n Education as Change - The dilemma of intellectual property rights in educational cyberspace

This is currently unavailable for purchase.



It is critical that we begin to evaluate the state of the intellectual property (IP) landscape in educational cyberspace. Problems with copyright grow yearly in complexity and importance - even with an international dimension - as the digital environment makes copying easier, quicker and cheaper, often in ways not envisaged when the relevant legislation was enacted. Governments seek to protect property rights, thus the provisions of the Copyright Act (SA, 1878, Copyright Act 98:1987), are of particular significance to educators, who are frequently compelled to make use of study materials, not always readily available in textbooks. With the rise of the Internet and a world of ubiquitous and instantaneous communications, revolutionary shifts are taking place in terms of how intellectual property is sold, used and distributed. This created an "electronic sieve", which not only confronts us with problems concerning copyright, but is also linked to questions concerning privacy and freedom of expression. Against this background, this paper argues that it has become increasingly necessary for educators, scholars and publishers to find potential common ground solutions, the best of which probably lie in the domain of "fair use" and digital rights management. Such a common solutions approach invites new perspectives on the old models of IP protection, as well as the controlled "sharing" of new knowledge and the promotion of science and technology.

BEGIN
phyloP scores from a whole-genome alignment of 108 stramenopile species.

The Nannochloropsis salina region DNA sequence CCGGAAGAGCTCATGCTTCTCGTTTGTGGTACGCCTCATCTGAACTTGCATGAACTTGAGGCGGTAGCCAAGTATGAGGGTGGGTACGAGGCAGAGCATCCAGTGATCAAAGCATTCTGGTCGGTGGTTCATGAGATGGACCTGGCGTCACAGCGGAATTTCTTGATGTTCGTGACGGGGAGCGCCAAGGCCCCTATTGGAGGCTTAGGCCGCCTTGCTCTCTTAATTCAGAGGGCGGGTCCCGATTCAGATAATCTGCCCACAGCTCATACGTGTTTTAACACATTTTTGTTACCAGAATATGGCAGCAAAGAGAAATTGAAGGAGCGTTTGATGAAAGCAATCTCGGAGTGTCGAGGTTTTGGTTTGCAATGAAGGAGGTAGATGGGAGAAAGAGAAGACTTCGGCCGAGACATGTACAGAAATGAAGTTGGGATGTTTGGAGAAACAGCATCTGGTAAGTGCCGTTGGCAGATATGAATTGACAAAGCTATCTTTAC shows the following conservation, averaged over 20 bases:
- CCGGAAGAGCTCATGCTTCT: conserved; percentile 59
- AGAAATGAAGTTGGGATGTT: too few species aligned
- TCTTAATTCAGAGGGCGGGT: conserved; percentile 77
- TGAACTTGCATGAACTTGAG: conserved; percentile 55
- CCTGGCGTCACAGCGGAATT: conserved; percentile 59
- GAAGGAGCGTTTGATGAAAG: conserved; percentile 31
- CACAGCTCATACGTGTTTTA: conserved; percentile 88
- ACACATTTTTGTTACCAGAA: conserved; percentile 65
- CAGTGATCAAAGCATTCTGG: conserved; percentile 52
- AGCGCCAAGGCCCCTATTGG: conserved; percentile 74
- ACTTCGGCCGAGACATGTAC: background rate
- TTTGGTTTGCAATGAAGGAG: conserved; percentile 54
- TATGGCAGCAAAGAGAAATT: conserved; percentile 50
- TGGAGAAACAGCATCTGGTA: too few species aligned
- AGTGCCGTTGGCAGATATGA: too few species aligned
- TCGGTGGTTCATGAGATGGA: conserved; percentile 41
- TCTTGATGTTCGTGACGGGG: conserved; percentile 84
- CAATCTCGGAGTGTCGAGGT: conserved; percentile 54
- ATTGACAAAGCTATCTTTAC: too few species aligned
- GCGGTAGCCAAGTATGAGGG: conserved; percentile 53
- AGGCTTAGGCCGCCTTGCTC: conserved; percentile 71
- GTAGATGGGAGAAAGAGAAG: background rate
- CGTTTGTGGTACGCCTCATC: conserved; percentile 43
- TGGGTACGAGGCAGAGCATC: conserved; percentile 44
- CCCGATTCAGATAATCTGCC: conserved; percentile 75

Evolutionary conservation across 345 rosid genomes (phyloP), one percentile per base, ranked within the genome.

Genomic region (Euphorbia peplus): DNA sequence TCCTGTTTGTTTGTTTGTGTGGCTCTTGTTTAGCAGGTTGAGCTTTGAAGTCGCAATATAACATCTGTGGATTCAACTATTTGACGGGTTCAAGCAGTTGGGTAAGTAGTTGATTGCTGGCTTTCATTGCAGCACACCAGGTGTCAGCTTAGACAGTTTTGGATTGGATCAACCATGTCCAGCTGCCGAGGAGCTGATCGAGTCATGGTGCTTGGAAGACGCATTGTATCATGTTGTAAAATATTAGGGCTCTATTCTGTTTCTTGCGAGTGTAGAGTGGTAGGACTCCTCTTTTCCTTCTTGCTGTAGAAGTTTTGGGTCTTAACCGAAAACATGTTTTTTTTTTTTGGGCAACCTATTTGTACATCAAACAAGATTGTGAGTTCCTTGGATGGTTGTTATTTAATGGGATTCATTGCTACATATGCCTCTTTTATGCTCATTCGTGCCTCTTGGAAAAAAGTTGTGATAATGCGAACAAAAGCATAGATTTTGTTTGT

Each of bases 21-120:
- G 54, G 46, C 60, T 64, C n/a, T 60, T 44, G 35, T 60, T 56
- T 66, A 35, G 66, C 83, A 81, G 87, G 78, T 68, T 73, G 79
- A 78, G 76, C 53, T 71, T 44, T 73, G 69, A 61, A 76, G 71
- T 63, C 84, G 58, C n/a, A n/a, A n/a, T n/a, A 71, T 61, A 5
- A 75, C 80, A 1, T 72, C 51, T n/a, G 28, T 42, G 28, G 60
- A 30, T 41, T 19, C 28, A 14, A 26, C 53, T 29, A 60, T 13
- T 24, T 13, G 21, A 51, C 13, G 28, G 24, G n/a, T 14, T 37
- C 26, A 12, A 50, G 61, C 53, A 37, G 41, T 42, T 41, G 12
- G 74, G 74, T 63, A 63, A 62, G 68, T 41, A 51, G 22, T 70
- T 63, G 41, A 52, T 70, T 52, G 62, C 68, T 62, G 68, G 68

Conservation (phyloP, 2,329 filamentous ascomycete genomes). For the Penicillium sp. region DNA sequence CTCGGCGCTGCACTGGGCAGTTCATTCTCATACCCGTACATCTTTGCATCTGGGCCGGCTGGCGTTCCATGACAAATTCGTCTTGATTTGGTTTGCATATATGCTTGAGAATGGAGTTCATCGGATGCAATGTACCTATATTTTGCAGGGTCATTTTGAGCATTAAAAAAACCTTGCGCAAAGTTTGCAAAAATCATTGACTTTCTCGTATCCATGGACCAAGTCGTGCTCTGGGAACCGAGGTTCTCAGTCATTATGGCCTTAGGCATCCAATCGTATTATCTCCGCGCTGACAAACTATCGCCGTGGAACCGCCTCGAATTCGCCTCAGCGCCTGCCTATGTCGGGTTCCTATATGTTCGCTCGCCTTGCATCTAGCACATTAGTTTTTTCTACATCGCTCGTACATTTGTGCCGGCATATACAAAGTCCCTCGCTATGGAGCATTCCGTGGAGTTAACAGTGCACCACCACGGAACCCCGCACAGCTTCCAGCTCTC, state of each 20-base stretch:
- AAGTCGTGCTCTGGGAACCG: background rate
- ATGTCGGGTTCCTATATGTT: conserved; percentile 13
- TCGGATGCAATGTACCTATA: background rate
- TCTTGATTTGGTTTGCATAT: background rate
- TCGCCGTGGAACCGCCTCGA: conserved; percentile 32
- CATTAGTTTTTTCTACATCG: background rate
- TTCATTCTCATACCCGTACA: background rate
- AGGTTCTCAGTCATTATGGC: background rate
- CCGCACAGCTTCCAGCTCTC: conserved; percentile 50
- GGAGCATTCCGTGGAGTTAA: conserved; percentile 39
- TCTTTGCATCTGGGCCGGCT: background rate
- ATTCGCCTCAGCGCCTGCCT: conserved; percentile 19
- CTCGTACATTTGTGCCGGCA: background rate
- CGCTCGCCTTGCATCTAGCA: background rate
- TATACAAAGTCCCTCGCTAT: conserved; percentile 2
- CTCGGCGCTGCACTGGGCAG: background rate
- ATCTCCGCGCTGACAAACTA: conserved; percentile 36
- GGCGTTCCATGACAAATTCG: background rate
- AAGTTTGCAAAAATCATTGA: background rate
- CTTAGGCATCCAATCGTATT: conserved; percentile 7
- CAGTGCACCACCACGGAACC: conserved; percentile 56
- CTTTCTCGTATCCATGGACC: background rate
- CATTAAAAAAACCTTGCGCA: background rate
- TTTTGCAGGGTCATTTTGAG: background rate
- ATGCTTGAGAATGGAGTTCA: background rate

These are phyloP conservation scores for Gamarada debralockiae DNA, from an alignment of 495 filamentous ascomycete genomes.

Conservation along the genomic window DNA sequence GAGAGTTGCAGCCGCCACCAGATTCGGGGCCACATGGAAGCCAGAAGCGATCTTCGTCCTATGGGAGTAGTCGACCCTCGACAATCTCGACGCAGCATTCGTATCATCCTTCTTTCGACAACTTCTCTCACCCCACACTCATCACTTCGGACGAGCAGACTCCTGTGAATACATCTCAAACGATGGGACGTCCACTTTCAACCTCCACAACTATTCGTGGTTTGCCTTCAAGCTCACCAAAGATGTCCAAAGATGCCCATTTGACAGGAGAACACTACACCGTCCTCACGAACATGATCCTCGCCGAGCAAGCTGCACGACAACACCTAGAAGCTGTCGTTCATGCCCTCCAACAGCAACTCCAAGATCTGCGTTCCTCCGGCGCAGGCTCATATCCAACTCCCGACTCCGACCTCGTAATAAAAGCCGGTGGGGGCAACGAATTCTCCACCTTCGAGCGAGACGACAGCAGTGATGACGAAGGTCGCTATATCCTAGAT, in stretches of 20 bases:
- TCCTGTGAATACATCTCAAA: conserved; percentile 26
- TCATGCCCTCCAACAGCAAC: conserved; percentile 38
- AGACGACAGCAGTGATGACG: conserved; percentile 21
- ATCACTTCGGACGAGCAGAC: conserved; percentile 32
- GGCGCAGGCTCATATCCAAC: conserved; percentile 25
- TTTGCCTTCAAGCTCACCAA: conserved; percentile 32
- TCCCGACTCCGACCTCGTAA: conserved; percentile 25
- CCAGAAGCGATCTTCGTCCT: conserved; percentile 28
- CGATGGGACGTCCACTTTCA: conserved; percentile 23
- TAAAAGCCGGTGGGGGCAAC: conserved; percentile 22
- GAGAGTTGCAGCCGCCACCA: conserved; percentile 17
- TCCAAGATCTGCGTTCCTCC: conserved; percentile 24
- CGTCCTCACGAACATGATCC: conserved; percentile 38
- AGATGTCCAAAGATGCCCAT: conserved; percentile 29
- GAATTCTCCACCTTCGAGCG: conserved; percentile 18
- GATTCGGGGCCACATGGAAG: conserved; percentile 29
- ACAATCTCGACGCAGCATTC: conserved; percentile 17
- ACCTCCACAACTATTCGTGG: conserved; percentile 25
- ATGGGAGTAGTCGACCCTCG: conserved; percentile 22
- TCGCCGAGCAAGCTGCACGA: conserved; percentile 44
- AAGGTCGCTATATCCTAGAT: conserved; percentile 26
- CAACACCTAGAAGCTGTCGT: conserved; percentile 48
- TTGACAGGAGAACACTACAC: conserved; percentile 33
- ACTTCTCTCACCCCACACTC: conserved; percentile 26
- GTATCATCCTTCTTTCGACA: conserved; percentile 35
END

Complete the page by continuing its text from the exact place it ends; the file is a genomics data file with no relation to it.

Article metrics loading...

This is a required field
Please enter a valid email address
Approval was a Success
Invalid data
An Error Occurred
Approval was partially successful, following selected items could not be processed due to error